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Thread: R.I.P. Lou Reed

  1. #1

    R.I.P. Lou Reed

    Tai chi enthusiast and rock legend, Lou Reed passed away today.

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    Quote Originally Posted by MightyB View Post
    Tai chi enthusiast and rock legend, Lou Reed passed away today.
    Just...wow
    "The true meaning of a given movement in a form is not its application, but rather the unlimited potential of the mind to provide muscular and skeletal support for that movement." Gregory Fong

  3. #3
    That's terrible news
    Chan Tai San Book at https://www.createspace.com/4891253

    Quote Originally Posted by taai gihk yahn View Post
    well, like LKFMDC - he's a genuine Kung Fu Hero™
    Quote Originally Posted by Taixuquan99 View Post
    As much as I get annoyed when it gets derailed by the array of strange angry people that hover around him like moths, his good posts are some of my favorites.
    Quote Originally Posted by Kellen Bassette View Post
    I think he goes into a cave to meditate and recharge his chi...and bite the heads off of bats, of course....

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    Nice tai chi slide show http://vimeo.com/62099503
    "The true meaning of a given movement in a form is not its application, but rather the unlimited potential of the mind to provide muscular and skeletal support for that movement." Gregory Fong

  5. #5
    R.I.P. Lou.....
    Quote:
    Originally Posted by RD'S Alias - 1A

    I have easily beaten every one I have ever fought.....

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    Oh man. Bummer.

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    That was a nice slide show T.M.

    Here's the Rolling Stones write up with a link in the article to 20 of his tracks: http://www.rollingstone.com/music/ne...at-71-20131027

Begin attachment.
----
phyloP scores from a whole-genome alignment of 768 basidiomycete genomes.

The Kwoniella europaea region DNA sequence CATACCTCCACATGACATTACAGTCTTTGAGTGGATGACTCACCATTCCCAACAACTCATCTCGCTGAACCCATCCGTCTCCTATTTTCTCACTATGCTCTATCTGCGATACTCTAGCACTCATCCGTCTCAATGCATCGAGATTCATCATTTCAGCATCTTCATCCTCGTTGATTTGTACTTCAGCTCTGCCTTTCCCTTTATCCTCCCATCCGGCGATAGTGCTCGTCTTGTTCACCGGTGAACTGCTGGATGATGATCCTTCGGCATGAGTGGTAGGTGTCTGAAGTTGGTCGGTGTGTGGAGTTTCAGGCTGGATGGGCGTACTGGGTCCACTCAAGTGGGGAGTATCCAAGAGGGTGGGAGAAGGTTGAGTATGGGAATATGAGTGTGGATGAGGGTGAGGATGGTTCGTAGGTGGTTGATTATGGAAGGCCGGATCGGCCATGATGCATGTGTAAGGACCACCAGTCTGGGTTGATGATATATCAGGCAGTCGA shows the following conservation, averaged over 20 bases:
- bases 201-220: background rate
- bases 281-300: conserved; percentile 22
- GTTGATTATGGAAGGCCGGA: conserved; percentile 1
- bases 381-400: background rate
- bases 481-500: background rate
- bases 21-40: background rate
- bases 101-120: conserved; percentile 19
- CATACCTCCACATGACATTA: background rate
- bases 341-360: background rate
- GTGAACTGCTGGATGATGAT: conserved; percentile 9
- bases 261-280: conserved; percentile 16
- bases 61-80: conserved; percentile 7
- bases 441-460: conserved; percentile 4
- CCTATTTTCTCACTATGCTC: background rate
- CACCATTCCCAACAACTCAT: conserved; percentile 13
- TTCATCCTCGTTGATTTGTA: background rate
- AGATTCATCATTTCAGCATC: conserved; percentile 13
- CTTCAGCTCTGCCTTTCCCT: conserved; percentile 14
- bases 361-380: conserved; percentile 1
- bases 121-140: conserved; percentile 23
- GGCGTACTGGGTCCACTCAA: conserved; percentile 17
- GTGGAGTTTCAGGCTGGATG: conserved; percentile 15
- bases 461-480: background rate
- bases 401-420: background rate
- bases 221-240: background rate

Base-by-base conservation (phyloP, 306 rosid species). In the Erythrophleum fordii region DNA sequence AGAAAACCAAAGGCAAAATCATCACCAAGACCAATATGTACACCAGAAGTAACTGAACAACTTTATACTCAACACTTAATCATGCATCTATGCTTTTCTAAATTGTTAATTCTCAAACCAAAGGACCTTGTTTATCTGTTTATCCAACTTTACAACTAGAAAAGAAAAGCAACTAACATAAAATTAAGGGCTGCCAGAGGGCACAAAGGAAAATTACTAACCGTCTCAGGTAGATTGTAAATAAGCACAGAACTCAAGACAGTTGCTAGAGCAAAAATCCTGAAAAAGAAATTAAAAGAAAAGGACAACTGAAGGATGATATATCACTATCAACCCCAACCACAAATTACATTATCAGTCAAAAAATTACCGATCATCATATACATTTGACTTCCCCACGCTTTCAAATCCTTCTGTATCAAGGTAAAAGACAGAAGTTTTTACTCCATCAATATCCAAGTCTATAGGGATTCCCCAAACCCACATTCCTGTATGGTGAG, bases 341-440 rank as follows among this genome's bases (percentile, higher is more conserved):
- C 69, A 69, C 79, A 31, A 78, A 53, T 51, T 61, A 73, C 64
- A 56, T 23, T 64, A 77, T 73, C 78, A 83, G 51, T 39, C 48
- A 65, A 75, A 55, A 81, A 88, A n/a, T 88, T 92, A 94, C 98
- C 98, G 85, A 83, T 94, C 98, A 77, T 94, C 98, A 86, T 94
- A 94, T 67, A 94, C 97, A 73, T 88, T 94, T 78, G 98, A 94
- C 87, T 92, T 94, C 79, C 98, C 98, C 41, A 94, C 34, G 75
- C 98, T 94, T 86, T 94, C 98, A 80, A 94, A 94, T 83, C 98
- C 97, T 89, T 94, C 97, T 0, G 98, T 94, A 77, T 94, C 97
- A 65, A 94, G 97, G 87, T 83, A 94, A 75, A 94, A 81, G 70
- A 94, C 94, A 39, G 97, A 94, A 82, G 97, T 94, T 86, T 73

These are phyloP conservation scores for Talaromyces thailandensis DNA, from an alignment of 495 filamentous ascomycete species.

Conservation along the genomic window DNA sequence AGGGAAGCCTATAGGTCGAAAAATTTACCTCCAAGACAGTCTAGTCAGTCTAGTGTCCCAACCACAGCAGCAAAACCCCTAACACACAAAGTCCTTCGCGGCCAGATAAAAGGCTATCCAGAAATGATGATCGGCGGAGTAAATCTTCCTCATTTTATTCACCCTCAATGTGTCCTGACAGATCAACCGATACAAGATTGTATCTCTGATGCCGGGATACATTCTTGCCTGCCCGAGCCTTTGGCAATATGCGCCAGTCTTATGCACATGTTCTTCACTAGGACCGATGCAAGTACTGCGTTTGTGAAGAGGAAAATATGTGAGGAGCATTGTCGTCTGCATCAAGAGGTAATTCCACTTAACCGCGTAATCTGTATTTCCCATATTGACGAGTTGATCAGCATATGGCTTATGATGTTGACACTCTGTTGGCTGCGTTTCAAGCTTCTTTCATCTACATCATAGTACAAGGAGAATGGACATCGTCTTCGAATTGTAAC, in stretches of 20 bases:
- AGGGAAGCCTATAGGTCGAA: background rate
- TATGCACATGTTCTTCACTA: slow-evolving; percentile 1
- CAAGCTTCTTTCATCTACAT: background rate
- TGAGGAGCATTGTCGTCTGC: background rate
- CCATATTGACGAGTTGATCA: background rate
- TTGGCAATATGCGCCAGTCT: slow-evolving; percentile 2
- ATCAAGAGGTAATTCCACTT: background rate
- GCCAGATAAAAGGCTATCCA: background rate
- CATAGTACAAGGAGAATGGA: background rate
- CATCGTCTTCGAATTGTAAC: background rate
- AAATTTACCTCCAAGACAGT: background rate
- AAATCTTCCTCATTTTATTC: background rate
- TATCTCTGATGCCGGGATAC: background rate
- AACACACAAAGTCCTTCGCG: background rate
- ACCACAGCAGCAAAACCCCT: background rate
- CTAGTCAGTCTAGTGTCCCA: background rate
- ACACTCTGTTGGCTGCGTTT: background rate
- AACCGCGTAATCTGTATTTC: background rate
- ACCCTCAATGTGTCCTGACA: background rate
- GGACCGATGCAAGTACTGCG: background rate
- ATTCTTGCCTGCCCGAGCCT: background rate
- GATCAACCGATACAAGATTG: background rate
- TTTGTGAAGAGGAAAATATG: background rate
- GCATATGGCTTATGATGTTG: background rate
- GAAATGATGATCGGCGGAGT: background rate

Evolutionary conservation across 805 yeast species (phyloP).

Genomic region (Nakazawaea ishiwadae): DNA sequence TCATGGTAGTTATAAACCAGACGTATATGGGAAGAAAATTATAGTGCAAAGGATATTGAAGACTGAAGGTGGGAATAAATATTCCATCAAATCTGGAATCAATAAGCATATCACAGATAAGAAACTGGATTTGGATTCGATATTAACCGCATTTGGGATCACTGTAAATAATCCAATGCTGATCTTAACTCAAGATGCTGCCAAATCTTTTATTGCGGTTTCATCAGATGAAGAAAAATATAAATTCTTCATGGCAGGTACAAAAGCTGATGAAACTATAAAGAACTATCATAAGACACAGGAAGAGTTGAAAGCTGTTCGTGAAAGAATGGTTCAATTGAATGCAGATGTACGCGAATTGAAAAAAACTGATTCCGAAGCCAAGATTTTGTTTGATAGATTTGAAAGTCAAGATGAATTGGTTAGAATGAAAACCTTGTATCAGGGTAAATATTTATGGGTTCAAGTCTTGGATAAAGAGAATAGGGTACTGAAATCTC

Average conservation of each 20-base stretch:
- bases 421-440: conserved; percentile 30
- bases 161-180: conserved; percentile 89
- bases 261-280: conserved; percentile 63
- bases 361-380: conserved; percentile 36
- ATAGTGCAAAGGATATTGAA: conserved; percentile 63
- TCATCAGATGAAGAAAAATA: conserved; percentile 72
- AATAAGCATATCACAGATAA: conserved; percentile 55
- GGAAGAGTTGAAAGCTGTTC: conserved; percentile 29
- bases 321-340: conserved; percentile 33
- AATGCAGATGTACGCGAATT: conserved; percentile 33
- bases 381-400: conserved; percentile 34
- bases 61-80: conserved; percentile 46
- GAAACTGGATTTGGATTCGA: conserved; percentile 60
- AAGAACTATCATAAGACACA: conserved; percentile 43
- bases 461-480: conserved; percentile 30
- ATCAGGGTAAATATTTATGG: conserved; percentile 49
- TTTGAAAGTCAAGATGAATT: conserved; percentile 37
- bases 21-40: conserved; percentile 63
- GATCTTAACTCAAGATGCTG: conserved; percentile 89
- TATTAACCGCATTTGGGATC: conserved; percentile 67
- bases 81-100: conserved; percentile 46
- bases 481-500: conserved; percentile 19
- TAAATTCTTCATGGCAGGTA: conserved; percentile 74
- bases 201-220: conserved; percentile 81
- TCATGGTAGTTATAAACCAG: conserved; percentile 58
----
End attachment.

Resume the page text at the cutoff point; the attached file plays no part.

R.I.P. Lou Reed

  8. #8
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    Most will remember his as the father of indie rock

    I will remember him as an earnest Tai Chi practitioner.



    May June 2003



    Sep+Oct 2007
    Gene Ching
    Publisher www.KungFuMagazine.com
    Author of Shaolin Trips
    Support our forum by getting your gear at MartialArtSmart

  9. #9
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    He had a good run.
    RIP Lou.
    Kung Fu is good for you.

  10. #10
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    Our online obituary

    Lou Reed 1942-2013

    In addition, we're running some meme quotes from Lou Reed on our fb.


    Gene Ching
    Publisher www.KungFuMagazine.com
    Author of Shaolin Trips
    Support our forum by getting your gear at MartialArtSmart

  11. #11
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    Another point of view

    For those that didn't know about Lou Reed's "eputation for being difficult in interviews. His NYC gruffness was legendary among reporters" that I mentioned in our obituary for Reed above, see below.
    Contortions of angst with the tai chi master
    IAIN SHEDDEN THE AUSTRALIAN OCTOBER 29, 2013 12:00AM


    Lou Reed in Sydney with his tai chi master Ren Guang Yi. Picture: Jon Fotiadis. Source: News Limited

    THERE were few more daunting prospects for a music journalist - or indeed any journalist - than an interview with Lou Reed. He had no time for critics and addressed questioners with a mix of contempt and mild amusement.

    Even on his last visit to Australia in 2010, when he co-curated the Vivid Live Festival with his wife Laurie Anderson, most of the questions at the launch media call were addressed by her, with Reed, looking thoroughly bored by the process, delivering the occasional, dismissive line.

    I had the pleasure, such as that was, of interviewing Reed three times for The Australian, twice in person in Sydney and once by phone, all of them in the latter half of his solo career. The phone call was relatively uneventful, but an audience with Reed in person was a much more confronting affair.

    The first, in 2000, lived up to the fear and dread that consumed me before it. The few journalists summoned to his hotel and asked to wait outside his room had the demeanour of patients in a doctor's surgery about to receive important test results.